We know we're a long way off from that but that's why our goal is to reduce how often sexual assault occurs so that there aren't any more victims.  But then, of course, we would always want to see, you know, greater reporting until that time, as well, so that we can care for more folks.

I hope that makes sense.  I know it's -- it's two different metrics that kind of go -- that we track at once, but again, this is a -- this is a -- this is not a simple problem to solve.

Q:  Perfect.  Thank you.

DR. GALBREATH:  Thank you.  And just to let you know, the comparative number of reporting in the active force is 30 percent.  So in 2018, we saw one in three folks that experienced assault -- a sexual assault make a report to law enforcement.  So again, a long way to go with regard to reporting at the academies.

MODERATOR:  All right.  Caitlin with Stars and Stripes.

Q:  I just want to dig a little bit deeper into the numbers -- and you may have said some of this -- but just looking for some clarification.  Talking about prevalence, can you explain to me how that is different than what we're seeing on the sexual assault reporting page?


Q:  And also, looking at how -- is there a -- there's a lot of focus obviously on the number of victims who were sexual -- sexually assaulted but we -- do we know how many students perpetrated those sexual assaults?

DR. GALBREATH:  Thank you for that.  So on slide 21 of your deck, I've given you the prevalence rates of sexual assault for the academies, and also comparatively, similar prevalence rates for -- for colleges and universities in the American Association of Universities' last survey.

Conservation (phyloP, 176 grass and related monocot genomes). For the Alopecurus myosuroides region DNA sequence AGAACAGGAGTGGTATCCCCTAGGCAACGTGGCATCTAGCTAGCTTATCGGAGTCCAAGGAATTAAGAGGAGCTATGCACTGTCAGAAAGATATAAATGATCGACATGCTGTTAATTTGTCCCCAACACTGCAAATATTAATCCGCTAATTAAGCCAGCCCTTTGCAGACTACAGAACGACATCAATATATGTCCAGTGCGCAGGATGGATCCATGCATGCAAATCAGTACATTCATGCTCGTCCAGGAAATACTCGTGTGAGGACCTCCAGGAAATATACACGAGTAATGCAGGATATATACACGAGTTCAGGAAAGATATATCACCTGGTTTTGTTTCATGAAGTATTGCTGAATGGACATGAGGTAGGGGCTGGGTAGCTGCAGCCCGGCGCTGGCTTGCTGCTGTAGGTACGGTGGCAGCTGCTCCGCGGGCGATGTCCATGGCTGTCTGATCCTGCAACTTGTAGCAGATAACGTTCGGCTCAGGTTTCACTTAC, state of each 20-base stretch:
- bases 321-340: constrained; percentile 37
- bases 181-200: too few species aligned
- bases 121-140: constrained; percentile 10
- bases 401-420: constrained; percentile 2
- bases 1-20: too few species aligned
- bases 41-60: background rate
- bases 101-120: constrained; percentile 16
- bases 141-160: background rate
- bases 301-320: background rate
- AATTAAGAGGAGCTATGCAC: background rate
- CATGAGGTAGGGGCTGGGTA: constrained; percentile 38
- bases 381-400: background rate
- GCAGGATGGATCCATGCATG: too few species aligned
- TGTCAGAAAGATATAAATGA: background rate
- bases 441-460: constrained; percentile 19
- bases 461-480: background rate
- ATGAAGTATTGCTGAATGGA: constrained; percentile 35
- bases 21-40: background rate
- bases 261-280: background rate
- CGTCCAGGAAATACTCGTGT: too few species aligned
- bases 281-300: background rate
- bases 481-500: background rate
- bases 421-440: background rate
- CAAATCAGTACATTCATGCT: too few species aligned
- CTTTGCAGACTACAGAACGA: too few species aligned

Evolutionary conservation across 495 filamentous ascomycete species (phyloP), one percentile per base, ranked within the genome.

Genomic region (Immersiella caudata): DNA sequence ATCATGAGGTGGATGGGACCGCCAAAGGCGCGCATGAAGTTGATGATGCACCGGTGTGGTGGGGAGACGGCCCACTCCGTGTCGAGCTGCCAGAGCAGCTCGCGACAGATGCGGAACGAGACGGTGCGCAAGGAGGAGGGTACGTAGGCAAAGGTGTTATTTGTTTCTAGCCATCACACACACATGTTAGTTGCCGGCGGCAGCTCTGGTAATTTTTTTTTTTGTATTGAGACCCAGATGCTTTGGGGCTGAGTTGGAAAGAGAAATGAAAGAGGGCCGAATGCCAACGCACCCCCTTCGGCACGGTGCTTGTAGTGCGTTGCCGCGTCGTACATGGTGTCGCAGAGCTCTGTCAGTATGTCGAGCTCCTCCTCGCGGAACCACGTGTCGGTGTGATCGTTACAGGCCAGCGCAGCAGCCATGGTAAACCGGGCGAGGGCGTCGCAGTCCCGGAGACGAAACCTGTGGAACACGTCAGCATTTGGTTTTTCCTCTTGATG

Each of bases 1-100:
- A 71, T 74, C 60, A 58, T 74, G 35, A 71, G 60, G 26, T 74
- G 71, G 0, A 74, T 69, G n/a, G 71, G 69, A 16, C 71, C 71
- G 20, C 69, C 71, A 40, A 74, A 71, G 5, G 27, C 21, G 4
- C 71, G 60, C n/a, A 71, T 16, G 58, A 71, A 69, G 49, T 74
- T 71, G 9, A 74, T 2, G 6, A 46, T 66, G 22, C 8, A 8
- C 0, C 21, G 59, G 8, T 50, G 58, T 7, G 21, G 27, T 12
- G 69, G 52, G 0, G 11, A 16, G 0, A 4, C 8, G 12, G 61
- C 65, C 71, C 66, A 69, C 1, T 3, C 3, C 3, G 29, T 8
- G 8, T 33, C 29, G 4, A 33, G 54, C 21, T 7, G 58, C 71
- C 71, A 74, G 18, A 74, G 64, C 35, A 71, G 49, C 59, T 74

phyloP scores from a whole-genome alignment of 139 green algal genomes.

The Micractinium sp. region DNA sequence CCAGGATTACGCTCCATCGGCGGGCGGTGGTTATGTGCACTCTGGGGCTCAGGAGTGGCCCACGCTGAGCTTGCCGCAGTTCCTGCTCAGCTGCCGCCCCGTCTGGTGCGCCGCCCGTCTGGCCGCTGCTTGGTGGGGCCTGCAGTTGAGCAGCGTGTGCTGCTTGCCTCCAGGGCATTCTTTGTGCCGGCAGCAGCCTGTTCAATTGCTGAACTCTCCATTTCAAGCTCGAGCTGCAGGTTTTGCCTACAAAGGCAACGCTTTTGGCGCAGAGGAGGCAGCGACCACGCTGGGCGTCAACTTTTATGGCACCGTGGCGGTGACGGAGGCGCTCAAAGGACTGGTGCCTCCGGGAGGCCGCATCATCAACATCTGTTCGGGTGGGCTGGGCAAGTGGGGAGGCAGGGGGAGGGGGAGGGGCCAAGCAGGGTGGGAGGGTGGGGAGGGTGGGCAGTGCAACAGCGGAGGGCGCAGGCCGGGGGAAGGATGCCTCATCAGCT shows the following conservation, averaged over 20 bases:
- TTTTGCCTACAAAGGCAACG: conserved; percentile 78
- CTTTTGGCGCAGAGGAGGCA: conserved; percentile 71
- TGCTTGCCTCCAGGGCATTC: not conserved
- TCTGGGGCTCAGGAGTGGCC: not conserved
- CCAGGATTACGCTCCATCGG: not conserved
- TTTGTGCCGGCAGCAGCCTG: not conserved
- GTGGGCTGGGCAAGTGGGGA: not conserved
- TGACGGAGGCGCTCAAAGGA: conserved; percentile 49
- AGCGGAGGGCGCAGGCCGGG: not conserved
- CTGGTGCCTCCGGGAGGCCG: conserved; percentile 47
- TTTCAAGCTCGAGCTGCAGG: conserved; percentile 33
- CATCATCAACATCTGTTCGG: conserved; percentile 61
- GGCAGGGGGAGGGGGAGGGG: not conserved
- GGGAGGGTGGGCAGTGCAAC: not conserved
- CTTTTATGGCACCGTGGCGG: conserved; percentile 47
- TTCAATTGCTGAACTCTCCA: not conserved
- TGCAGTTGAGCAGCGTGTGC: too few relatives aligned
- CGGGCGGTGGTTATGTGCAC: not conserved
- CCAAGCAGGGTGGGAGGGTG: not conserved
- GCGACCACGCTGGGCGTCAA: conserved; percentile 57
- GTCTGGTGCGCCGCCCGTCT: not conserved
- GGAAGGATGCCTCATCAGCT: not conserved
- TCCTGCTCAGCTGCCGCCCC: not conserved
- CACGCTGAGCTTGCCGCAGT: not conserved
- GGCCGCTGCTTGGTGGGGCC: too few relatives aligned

But on the left-hand side of the screen, the prevalence rates at the academies -- you can see almost 16 percent of women and about two and a half percent of men in 2018, on our last survey, indicated at least one experience with sexual assault in the year prior to being surveyed.

When I take those rates -- in other words, if -- when I take that 16 percent of women and 2.4 percent of men and I make -- and I -- what I can do with that is, because our surveys are done in a way that are generalizable to the full population of 12,000 cadets and midshipmen, we can estimate the numbers of folks impacted by sexual assault, and that is -- that number is 747 for 2018.

So that essentially becomes my denominator and -- in understanding just how many people experienced sexual assault.  Now, if I go back very quickly -- sorry to do this -- but if I go back very quickly to this slide, what I'm showing you is the number of folks that actually reported the crime.